William Shakespeare seemed to have had a propensity for unlikable titular characters. Many of his plays, particularly the tragedies, were named for selfish, indecisive, vengeful, or otherwise just unpleasant men. It’s difficult to enjoy a work of literature or theater when the protagonist is unappealing, but plays like Hamlet, Macbeth and Othello have endured for centuries.
Othello (the Moor), while also unlikable, is very different from Hamlet. He begins the play as a relatively pleasant character; and a modern reader may be inclined to sympathize with him based on her distaste for any racism she may detect in the other characters. He seems like a strong solider, loving husband, good friend. But soon, his right-hand man Iago casts doubt into Othello’s mind about the very innocent friendship between his wife Desdemona and a young up-and-comer named Cassio. Othello’s unable to look past his jealousy and ultimately suffocates his wife in their own bed, just about eliminating any goodwill he had earned from the audience earlier in the play.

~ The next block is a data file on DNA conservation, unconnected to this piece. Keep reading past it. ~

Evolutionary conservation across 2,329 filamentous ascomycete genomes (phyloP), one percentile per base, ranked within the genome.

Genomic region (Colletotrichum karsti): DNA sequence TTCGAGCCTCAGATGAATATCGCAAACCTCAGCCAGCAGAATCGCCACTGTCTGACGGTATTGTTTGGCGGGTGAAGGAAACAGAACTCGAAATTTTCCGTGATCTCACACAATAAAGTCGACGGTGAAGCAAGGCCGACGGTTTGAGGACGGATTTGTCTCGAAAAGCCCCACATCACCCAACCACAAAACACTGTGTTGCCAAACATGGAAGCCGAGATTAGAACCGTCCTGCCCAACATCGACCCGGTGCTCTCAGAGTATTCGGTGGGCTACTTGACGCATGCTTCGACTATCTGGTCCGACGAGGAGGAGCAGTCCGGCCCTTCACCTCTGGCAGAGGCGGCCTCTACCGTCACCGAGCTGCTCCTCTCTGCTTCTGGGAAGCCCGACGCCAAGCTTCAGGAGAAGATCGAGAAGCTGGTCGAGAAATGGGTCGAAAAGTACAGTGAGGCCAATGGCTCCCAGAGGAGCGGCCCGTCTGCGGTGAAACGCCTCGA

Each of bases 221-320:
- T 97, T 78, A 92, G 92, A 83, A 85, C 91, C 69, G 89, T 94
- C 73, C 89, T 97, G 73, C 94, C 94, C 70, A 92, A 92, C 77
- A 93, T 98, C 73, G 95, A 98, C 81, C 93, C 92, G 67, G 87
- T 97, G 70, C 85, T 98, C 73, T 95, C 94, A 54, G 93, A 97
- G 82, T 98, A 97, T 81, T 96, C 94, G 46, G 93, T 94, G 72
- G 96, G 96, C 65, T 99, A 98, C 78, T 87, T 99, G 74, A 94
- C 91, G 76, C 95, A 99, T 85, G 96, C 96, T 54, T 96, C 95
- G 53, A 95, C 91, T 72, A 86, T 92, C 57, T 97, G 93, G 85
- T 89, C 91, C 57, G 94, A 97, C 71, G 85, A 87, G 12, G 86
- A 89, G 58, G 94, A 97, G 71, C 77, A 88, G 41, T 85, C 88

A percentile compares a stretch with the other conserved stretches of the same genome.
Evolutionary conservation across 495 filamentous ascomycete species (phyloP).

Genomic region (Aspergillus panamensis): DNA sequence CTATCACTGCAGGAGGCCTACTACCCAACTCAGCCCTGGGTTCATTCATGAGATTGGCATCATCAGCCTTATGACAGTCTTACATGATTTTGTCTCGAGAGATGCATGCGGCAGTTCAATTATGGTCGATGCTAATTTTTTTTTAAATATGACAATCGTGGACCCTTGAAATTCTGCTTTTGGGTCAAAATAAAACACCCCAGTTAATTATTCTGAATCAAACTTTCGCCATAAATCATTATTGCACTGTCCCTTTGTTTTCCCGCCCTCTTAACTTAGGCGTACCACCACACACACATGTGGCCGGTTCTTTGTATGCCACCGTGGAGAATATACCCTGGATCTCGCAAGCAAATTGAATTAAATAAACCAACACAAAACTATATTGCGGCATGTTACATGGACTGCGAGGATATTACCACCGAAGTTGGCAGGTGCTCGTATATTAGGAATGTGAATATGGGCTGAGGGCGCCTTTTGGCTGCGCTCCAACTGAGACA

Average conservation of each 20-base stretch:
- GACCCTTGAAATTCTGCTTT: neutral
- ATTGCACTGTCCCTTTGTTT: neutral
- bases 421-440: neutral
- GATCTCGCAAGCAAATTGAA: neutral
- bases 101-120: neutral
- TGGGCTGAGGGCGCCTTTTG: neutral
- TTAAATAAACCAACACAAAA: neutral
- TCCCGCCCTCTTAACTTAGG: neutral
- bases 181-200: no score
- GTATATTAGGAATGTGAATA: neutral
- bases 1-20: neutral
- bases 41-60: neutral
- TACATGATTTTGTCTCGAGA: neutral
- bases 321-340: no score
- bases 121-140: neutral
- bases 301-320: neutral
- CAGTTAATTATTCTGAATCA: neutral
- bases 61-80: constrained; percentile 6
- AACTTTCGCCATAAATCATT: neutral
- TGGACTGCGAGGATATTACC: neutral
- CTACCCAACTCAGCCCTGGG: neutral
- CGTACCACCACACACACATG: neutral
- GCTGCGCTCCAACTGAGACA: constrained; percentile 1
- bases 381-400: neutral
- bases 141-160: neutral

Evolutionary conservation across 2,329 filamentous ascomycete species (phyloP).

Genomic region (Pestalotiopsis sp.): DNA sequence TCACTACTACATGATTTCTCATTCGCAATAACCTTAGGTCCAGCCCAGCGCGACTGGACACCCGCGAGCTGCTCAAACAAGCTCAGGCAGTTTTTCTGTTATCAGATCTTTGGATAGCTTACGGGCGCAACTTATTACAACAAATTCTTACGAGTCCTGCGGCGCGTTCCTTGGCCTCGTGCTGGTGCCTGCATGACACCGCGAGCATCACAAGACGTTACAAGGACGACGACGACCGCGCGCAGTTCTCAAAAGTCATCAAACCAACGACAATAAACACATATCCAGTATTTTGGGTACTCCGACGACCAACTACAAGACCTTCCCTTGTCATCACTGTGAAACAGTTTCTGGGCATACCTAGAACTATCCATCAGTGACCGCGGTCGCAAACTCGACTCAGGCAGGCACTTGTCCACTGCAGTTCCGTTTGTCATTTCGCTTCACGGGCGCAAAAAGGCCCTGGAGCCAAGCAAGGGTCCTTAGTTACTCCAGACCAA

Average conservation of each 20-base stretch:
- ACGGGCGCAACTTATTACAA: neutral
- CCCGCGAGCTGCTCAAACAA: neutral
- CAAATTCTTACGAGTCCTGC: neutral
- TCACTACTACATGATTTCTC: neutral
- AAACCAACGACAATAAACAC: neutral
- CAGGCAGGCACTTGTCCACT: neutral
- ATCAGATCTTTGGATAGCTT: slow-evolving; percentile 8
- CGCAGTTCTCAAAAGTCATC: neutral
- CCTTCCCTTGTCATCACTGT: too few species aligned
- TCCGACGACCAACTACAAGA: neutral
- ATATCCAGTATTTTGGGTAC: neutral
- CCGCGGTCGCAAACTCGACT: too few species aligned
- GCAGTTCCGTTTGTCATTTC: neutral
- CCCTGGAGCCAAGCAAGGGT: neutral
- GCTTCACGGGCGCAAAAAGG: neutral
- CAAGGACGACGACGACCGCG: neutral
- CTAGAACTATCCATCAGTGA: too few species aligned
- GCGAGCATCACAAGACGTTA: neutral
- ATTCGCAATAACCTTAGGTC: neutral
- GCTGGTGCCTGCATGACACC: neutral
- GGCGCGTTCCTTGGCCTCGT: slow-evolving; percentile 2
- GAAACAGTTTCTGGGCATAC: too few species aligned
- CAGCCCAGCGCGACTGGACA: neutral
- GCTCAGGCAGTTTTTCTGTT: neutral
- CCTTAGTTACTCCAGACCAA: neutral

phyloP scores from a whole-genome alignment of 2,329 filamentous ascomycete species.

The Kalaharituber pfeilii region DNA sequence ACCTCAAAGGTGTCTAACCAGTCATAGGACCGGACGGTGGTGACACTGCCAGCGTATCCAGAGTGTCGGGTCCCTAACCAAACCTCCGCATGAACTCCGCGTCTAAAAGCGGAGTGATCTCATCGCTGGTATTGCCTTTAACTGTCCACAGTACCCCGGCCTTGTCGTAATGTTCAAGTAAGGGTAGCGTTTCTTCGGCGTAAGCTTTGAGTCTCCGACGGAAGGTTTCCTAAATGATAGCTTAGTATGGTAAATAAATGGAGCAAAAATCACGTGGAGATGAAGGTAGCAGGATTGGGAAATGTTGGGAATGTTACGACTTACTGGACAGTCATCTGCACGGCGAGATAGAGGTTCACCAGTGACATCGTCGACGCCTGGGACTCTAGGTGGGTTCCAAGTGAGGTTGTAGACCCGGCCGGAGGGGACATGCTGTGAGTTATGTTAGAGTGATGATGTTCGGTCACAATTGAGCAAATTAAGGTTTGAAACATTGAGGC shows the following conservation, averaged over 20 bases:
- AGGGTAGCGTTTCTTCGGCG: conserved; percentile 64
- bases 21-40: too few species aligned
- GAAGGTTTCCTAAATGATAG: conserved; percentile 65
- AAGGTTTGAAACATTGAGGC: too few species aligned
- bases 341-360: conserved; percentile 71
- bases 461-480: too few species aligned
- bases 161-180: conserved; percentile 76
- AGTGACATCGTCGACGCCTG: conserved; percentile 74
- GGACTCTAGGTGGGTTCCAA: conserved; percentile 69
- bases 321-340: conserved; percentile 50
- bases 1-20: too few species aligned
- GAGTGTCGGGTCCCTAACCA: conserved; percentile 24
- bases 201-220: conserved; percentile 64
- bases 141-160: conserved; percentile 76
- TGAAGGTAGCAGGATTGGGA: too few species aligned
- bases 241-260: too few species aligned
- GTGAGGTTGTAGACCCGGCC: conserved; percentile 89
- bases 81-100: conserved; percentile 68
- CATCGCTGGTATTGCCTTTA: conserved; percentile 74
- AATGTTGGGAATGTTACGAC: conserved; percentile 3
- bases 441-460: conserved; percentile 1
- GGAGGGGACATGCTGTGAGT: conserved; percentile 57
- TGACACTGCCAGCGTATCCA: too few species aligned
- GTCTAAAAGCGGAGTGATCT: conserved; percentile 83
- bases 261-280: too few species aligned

He only gets more unlikable from there. Apparently, once he realized he was capable of murder, he figured what’s the harm in killing a few more people? Eventually he becomes so obsessed with himself and his power that he can’t even be bothered to mourn his own wife, who was driven to suicide by her extreme guilt. He utters one of the most influential Macbeth quotes, “full of sound and fury; signifying nothing” as he’s essentially claiming that his wife’s suicide is coming at a really bad time for him, and while William Faulkner may have found those words inspiring, they fall a little flat for the average person.